The Chinese embassy in Mali Tuesday told the Global Times that China has helped dozens of its nationals travel to safer places but currently has no plan to evacuate all Chinese from the war-torn country, as France stepped up the fight against the rebels in its former colony.
Paris has poured hundreds of soldiers into Mali and carried out air raids since Friday in the northern half of the country, which was seized last year by an Islamist alliance, Reuters reported.
AFP Tuesday quoted defense sources as saying that France is planning to deploy a total of 2,500 troops in Mali. African countries are also sending in troops, with Nigeria promising its first battalion bound for Mali on Tuesday.
Guo Yeling, head of the political section of the embassy, told the Global Times via the phone that the current situation does not pose a severe threat to the security of Chinese nationals and enterprises, so an evacuation is not necessary at the moment.
According to the embassy, there are around 2,000 Chinese workers and overseas Chinese in Mali, and around 20 Chinese enterprises operating in the country.
The French army carried out overnight air strikes on the town of Diabali, which was seized by Islamists on Monday in an advance into the government-held south.
Guo said 26 Chinese workers from two Chinese enterprises in Niono, about 50 kilometers south of Diabali, were transferred to a safety zone in Segou late on Monday with the help of the embassy.
The plants of another two Chinese enterprises, which are located around 100 kilometers south of the rebel-seized town, are still conducting normal operations with nearly 300 workers, said Guo, adding that the embassy will maintain close contact with them.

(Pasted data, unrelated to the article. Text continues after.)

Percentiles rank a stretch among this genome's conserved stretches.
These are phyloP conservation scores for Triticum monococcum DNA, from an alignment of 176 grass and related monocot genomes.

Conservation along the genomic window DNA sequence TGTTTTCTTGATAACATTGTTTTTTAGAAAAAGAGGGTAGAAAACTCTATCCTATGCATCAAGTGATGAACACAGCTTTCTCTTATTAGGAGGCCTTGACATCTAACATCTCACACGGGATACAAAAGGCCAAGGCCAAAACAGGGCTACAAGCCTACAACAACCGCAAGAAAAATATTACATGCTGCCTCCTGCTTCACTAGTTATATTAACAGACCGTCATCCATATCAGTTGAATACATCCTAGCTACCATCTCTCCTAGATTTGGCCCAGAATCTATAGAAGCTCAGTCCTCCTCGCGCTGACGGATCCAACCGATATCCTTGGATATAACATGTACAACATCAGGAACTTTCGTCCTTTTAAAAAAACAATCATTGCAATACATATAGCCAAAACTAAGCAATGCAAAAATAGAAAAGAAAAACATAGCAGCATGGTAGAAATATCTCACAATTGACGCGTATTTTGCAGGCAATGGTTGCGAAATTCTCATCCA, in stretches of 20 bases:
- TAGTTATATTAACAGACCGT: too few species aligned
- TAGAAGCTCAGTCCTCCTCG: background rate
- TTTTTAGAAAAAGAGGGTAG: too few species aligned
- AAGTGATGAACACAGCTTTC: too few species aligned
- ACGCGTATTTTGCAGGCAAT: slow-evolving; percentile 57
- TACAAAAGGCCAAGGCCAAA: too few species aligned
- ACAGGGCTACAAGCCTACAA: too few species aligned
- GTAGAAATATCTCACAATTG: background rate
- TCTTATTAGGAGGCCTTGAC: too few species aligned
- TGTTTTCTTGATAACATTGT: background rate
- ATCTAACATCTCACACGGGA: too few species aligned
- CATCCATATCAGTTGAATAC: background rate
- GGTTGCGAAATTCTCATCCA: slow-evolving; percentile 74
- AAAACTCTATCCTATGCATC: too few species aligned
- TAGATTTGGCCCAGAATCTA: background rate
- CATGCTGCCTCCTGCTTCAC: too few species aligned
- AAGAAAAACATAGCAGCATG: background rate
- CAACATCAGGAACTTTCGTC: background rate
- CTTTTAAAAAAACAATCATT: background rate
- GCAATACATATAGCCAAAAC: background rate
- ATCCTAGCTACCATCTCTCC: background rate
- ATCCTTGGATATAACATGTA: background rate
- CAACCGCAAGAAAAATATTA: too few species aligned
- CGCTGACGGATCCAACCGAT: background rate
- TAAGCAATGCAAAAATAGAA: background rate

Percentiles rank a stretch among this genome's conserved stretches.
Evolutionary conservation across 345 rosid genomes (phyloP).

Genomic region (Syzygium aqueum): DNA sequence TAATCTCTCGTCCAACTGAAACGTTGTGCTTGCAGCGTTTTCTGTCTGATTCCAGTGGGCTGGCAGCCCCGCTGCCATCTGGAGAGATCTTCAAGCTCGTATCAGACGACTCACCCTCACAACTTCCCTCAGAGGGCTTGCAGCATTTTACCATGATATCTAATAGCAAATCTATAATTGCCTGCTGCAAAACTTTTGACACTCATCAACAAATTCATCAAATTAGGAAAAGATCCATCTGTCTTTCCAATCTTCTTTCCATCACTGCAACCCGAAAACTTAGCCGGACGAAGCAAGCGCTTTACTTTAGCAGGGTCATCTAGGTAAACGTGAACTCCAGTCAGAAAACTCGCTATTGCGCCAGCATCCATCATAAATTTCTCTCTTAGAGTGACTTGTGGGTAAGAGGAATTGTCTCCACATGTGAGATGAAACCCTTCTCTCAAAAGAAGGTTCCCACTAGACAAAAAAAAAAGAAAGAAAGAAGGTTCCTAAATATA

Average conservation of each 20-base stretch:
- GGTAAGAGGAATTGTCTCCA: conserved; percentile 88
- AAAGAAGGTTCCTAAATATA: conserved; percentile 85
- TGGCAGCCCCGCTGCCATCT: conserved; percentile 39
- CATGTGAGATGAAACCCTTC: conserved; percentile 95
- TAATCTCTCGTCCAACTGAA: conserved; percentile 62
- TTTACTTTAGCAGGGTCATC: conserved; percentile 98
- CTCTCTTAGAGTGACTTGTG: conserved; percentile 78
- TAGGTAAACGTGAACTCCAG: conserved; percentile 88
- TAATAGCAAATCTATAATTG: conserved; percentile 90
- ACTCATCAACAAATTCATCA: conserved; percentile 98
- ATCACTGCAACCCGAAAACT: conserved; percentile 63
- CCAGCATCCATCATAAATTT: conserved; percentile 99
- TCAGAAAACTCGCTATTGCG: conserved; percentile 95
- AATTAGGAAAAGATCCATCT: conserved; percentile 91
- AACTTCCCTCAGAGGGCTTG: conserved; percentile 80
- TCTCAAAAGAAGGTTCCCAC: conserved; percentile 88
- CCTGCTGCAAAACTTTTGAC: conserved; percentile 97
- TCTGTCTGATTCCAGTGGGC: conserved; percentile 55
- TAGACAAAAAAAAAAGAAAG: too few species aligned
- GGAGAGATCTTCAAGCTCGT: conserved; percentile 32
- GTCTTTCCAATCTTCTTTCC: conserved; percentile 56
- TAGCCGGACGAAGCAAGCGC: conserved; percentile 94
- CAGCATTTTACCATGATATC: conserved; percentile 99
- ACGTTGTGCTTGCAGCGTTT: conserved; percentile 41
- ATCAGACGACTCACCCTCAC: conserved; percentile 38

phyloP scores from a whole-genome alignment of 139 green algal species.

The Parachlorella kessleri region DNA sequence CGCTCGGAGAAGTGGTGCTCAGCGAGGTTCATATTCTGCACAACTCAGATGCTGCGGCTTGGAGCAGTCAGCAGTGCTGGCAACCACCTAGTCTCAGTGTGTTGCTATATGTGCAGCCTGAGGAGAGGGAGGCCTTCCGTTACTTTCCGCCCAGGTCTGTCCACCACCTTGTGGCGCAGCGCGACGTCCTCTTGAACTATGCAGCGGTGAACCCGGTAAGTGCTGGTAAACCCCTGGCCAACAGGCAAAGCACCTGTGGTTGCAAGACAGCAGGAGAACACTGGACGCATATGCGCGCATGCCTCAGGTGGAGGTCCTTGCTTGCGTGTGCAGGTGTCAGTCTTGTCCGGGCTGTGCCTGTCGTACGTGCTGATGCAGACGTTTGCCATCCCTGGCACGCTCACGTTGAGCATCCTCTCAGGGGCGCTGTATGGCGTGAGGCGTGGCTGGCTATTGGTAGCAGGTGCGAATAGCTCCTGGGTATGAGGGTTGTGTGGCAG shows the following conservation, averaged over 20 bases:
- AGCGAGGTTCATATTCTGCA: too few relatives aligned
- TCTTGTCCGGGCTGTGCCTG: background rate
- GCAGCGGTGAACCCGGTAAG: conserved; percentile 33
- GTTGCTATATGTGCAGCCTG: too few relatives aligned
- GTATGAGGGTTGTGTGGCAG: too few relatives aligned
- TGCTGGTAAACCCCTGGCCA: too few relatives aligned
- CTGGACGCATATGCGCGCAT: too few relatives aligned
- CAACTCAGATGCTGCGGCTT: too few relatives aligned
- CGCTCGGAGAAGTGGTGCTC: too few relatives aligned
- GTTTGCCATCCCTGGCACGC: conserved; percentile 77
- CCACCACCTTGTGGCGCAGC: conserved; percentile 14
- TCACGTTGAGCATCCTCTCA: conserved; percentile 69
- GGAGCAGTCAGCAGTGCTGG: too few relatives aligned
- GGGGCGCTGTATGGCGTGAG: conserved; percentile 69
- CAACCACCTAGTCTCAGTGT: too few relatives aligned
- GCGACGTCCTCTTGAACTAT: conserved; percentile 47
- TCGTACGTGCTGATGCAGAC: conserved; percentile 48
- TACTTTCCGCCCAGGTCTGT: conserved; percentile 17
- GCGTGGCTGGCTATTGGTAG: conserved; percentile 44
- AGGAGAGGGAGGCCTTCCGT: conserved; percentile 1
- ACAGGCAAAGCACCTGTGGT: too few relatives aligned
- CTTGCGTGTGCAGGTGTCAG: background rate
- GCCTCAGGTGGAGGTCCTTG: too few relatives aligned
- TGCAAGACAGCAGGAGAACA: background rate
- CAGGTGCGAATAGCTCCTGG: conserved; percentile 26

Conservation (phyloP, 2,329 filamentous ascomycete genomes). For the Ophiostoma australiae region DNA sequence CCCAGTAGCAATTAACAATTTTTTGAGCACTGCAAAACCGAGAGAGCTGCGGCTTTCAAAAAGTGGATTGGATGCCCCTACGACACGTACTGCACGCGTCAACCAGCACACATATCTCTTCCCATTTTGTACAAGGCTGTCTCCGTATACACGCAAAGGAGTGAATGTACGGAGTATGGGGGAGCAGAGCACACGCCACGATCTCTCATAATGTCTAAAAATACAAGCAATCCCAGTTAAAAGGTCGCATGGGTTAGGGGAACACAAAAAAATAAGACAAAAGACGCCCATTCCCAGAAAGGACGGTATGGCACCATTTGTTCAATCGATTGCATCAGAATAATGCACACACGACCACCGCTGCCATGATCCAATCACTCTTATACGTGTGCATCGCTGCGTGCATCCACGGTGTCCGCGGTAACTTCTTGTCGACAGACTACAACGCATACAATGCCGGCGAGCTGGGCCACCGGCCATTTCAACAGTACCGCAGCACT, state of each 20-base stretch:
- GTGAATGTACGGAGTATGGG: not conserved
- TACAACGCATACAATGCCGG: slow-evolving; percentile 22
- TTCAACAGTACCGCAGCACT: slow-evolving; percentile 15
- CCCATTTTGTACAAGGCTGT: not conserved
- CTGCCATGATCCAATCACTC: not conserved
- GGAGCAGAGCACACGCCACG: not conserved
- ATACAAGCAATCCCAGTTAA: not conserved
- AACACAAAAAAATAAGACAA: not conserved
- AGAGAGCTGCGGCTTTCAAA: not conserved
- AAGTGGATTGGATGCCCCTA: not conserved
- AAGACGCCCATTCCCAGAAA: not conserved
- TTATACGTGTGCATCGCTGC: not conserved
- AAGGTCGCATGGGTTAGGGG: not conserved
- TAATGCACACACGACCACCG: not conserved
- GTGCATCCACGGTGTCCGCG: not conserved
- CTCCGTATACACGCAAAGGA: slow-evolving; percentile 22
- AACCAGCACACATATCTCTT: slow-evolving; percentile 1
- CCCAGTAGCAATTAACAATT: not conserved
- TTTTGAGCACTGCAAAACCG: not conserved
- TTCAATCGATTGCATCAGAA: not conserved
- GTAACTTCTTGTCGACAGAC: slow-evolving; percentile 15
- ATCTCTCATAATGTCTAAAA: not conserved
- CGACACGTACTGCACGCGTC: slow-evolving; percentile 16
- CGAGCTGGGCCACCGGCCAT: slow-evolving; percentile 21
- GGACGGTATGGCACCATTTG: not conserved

French forces have, since Friday, been supporting an offensive by Malian government troops against al-Qaeda-affiliated militant Islamist rebels which have controlled the north of the vast country since April 2012.
China's foreign ministry spokesman Hong Lei said Monday that China denounces the Malian rebels' latest offensive and urged the early implementation of UN Security Council Resolution 2085, which emphasizes the importance of political dialogue and the pursuit of negotiations, and authorized the deployment of an African-led force to respond to the growing security threats on the ground.
Wang Bingquan, a member of the Overseas Chinese Association in Mali, told the Global Times Tuesday that all the Chinese nationals in northern Mali had evacuated from the area last year, and Chinese enterprises had only been involved in a few projects in the north before the insurgency engulfed the area.
Currently, Chinese enterprises are still working on telecommunications and infrastructure construction projects taking place in the government-controlled south, most of which are near the border with Guinea.
But Wang said some projects had been affected due to the deteriorating security situation.
An airport expansion project in the capital, run by a Chinese company, ceased operations following the coup, even though 80 percent of the project had been completed.
"There were 300 Chinese workers in that project, but now only five remain," Wang said.
Agencies contributed to this story